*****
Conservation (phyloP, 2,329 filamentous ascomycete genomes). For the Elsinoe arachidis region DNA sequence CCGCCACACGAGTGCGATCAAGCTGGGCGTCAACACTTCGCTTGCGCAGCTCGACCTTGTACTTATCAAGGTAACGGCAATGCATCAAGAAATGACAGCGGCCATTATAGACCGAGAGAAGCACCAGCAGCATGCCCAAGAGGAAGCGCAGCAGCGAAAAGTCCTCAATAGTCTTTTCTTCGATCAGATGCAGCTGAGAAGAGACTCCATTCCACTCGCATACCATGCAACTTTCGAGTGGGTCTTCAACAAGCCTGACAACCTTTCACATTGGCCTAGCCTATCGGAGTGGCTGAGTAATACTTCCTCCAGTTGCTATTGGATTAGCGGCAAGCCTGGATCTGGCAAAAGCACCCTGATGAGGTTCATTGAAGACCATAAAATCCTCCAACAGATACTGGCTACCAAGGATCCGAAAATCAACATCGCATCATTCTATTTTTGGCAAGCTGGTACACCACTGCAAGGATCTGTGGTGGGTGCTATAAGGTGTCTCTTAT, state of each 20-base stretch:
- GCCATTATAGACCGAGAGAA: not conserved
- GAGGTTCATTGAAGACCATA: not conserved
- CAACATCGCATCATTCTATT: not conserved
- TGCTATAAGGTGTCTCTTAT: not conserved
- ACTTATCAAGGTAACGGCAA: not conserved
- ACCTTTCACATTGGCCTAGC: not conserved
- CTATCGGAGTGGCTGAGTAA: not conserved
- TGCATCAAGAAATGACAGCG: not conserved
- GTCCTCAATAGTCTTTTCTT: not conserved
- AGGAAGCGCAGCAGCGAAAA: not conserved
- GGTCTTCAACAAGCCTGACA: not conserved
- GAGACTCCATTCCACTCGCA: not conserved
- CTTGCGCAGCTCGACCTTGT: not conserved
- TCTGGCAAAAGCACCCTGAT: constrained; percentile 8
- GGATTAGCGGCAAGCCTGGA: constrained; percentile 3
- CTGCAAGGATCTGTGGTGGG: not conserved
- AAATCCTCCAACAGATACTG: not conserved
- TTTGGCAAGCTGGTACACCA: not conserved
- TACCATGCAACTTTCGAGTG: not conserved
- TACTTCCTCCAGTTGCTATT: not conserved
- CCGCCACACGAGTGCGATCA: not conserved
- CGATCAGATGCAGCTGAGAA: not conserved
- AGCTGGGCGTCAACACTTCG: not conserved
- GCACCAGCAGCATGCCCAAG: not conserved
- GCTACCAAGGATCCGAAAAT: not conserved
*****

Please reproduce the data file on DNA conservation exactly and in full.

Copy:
Conservation (phyloP, 2,329 filamentous ascomycete genomes). For the Elsinoe arachidis region DNA sequence CCGCCACACGAGTGCGATCAAGCTGGGCGTCAACACTTCGCTTGCGCAGCTCGACCTTGTACTTATCAAGGTAACGGCAATGCATCAAGAAATGACAGCGGCCATTATAGACCGAGAGAAGCACCAGCAGCATGCCCAAGAGGAAGCGCAGCAGCGAAAAGTCCTCAATAGTCTTTTCTTCGATCAGATGCAGCTGAGAAGAGACTCCATTCCACTCGCATACCATGCAACTTTCGAGTGGGTCTTCAACAAGCCTGACAACCTTTCACATTGGCCTAGCCTATCGGAGTGGCTGAGTAATACTTCCTCCAGTTGCTATTGGATTAGCGGCAAGCCTGGATCTGGCAAAAGCACCCTGATGAGGTTCATTGAAGACCATAAAATCCTCCAACAGATACTGGCTACCAAGGATCCGAAAATCAACATCGCATCATTCTATTTTTGGCAAGCTGGTACACCACTGCAAGGATCTGTGGTGGGTGCTATAAGGTGTCTCTTAT, state of each 20-base stretch:
- GCCATTATAGACCGAGAGAA: not conserved
- GAGGTTCATTGAAGACCATA: not conserved
- CAACATCGCATCATTCTATT: not conserved
- TGCTATAAGGTGTCTCTTAT: not conserved
- ACTTATCAAGGTAACGGCAA: not conserved
- ACCTTTCACATTGGCCTAGC: not conserved
- CTATCGGAGTGGCTGAGTAA: not conserved
- TGCATCAAGAAATGACAGCG: not conserved
- GTCCTCAATAGTCTTTTCTT: not conserved
- AGGAAGCGCAGCAGCGAAAA: not conserved
- GGTCTTCAACAAGCCTGACA: not conserved
- GAGACTCCATTCCACTCGCA: not conserved
- CTTGCGCAGCTCGACCTTGT: not conserved
- TCTGGCAAAAGCACCCTGAT: constrained; percentile 8
- GGATTAGCGGCAAGCCTGGA: constrained; percentile 3
- CTGCAAGGATCTGTGGTGGG: not conserved
- AAATCCTCCAACAGATACTG: not conserved
- TTTGGCAAGCTGGTACACCA: not conserved
- TACCATGCAACTTTCGAGTG: not conserved
- TACTTCCTCCAGTTGCTATT: not conserved
- CCGCCACACGAGTGCGATCA: not conserved
- CGATCAGATGCAGCTGAGAA: not conserved
- AGCTGGGCGTCAACACTTCG: not conserved
- GCACCAGCAGCATGCCCAAG: not conserved
- GCTACCAAGGATCCGAAAAT: not conserved